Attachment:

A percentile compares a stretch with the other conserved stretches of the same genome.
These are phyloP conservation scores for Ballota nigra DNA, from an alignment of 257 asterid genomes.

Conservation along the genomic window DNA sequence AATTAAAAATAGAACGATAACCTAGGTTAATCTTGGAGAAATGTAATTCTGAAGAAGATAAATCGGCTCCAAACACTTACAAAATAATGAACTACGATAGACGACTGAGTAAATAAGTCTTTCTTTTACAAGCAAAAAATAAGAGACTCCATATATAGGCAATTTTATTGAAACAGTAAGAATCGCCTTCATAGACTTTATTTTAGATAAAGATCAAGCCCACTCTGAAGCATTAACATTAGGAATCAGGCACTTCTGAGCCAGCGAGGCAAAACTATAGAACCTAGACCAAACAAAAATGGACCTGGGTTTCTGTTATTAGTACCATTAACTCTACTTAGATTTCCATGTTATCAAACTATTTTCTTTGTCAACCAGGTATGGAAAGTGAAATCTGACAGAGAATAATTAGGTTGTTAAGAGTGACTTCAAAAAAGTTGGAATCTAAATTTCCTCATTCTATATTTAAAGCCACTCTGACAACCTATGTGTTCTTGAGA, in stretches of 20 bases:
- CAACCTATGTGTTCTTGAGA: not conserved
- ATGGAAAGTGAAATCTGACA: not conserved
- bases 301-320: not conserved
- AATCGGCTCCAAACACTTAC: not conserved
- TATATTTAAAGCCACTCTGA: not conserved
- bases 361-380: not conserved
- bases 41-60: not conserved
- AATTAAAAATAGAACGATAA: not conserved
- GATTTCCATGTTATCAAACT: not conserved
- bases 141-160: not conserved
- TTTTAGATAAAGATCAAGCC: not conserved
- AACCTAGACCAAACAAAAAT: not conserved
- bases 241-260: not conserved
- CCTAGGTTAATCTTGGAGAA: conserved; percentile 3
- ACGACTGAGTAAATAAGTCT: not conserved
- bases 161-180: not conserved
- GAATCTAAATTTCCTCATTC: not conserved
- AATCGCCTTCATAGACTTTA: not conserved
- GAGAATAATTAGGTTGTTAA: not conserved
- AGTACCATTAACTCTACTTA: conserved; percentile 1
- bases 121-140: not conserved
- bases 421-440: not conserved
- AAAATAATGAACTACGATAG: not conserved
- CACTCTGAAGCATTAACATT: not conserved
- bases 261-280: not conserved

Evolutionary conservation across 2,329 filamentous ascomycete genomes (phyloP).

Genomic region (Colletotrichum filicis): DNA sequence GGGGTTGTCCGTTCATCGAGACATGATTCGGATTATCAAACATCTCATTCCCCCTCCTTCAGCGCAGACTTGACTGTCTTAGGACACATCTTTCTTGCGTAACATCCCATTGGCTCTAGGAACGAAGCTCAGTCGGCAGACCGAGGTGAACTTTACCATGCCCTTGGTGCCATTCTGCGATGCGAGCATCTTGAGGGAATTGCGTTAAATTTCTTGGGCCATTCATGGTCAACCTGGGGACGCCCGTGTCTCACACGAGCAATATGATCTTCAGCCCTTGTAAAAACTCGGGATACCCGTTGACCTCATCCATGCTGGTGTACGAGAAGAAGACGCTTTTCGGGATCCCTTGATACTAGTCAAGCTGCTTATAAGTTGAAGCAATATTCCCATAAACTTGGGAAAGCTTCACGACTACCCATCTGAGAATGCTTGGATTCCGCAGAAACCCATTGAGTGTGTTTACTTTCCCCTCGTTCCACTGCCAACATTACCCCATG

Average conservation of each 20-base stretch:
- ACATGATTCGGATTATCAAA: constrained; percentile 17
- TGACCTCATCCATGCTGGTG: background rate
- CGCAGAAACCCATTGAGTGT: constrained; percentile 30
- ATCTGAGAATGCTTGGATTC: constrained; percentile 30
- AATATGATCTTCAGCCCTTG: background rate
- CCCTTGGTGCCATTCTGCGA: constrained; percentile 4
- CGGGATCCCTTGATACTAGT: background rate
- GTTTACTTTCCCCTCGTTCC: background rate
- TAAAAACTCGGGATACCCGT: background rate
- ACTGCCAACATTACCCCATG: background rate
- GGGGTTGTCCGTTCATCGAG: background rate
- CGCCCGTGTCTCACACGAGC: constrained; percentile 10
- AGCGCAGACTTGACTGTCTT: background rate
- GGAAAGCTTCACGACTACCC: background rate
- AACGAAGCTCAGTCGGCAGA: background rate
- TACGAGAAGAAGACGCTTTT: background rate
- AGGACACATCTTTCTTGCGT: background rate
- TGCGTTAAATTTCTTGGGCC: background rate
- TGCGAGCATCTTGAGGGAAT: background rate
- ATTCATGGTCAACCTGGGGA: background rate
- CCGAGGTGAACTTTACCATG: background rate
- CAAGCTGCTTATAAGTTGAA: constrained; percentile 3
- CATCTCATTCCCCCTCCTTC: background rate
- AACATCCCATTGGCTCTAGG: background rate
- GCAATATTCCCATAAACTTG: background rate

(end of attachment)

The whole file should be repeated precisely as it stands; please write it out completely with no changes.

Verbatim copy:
A percentile compares a stretch with the other conserved stretches of the same genome.
These are phyloP conservation scores for Ballota nigra DNA, from an alignment of 257 asterid genomes.

Conservation along the genomic window DNA sequence AATTAAAAATAGAACGATAACCTAGGTTAATCTTGGAGAAATGTAATTCTGAAGAAGATAAATCGGCTCCAAACACTTACAAAATAATGAACTACGATAGACGACTGAGTAAATAAGTCTTTCTTTTACAAGCAAAAAATAAGAGACTCCATATATAGGCAATTTTATTGAAACAGTAAGAATCGCCTTCATAGACTTTATTTTAGATAAAGATCAAGCCCACTCTGAAGCATTAACATTAGGAATCAGGCACTTCTGAGCCAGCGAGGCAAAACTATAGAACCTAGACCAAACAAAAATGGACCTGGGTTTCTGTTATTAGTACCATTAACTCTACTTAGATTTCCATGTTATCAAACTATTTTCTTTGTCAACCAGGTATGGAAAGTGAAATCTGACAGAGAATAATTAGGTTGTTAAGAGTGACTTCAAAAAAGTTGGAATCTAAATTTCCTCATTCTATATTTAAAGCCACTCTGACAACCTATGTGTTCTTGAGA, in stretches of 20 bases:
- CAACCTATGTGTTCTTGAGA: not conserved
- ATGGAAAGTGAAATCTGACA: not conserved
- bases 301-320: not conserved
- AATCGGCTCCAAACACTTAC: not conserved
- TATATTTAAAGCCACTCTGA: not conserved
- bases 361-380: not conserved
- bases 41-60: not conserved
- AATTAAAAATAGAACGATAA: not conserved
- GATTTCCATGTTATCAAACT: not conserved
- bases 141-160: not conserved
- TTTTAGATAAAGATCAAGCC: not conserved
- AACCTAGACCAAACAAAAAT: not conserved
- bases 241-260: not conserved
- CCTAGGTTAATCTTGGAGAA: conserved; percentile 3
- ACGACTGAGTAAATAAGTCT: not conserved
- bases 161-180: not conserved
- GAATCTAAATTTCCTCATTC: not conserved
- AATCGCCTTCATAGACTTTA: not conserved
- GAGAATAATTAGGTTGTTAA: not conserved
- AGTACCATTAACTCTACTTA: conserved; percentile 1
- bases 121-140: not conserved
- bases 421-440: not conserved
- AAAATAATGAACTACGATAG: not conserved
- CACTCTGAAGCATTAACATT: not conserved
- bases 261-280: not conserved

Evolutionary conservation across 2,329 filamentous ascomycete genomes (phyloP).

Genomic region (Colletotrichum filicis): DNA sequence GGGGTTGTCCGTTCATCGAGACATGATTCGGATTATCAAACATCTCATTCCCCCTCCTTCAGCGCAGACTTGACTGTCTTAGGACACATCTTTCTTGCGTAACATCCCATTGGCTCTAGGAACGAAGCTCAGTCGGCAGACCGAGGTGAACTTTACCATGCCCTTGGTGCCATTCTGCGATGCGAGCATCTTGAGGGAATTGCGTTAAATTTCTTGGGCCATTCATGGTCAACCTGGGGACGCCCGTGTCTCACACGAGCAATATGATCTTCAGCCCTTGTAAAAACTCGGGATACCCGTTGACCTCATCCATGCTGGTGTACGAGAAGAAGACGCTTTTCGGGATCCCTTGATACTAGTCAAGCTGCTTATAAGTTGAAGCAATATTCCCATAAACTTGGGAAAGCTTCACGACTACCCATCTGAGAATGCTTGGATTCCGCAGAAACCCATTGAGTGTGTTTACTTTCCCCTCGTTCCACTGCCAACATTACCCCATG

Average conservation of each 20-base stretch:
- ACATGATTCGGATTATCAAA: constrained; percentile 17
- TGACCTCATCCATGCTGGTG: background rate
- CGCAGAAACCCATTGAGTGT: constrained; percentile 30
- ATCTGAGAATGCTTGGATTC: constrained; percentile 30
- AATATGATCTTCAGCCCTTG: background rate
- CCCTTGGTGCCATTCTGCGA: constrained; percentile 4
- CGGGATCCCTTGATACTAGT: background rate
- GTTTACTTTCCCCTCGTTCC: background rate
- TAAAAACTCGGGATACCCGT: background rate
- ACTGCCAACATTACCCCATG: background rate
- GGGGTTGTCCGTTCATCGAG: background rate
- CGCCCGTGTCTCACACGAGC: constrained; percentile 10
- AGCGCAGACTTGACTGTCTT: background rate
- GGAAAGCTTCACGACTACCC: background rate
- AACGAAGCTCAGTCGGCAGA: background rate
- TACGAGAAGAAGACGCTTTT: background rate
- AGGACACATCTTTCTTGCGT: background rate
- TGCGTTAAATTTCTTGGGCC: background rate
- TGCGAGCATCTTGAGGGAAT: background rate
- ATTCATGGTCAACCTGGGGA: background rate
- CCGAGGTGAACTTTACCATG: background rate
- CAAGCTGCTTATAAGTTGAA: constrained; percentile 3
- CATCTCATTCCCCCTCCTTC: background rate
- AACATCCCATTGGCTCTAGG: background rate
- GCAATATTCCCATAAACTTG: background rate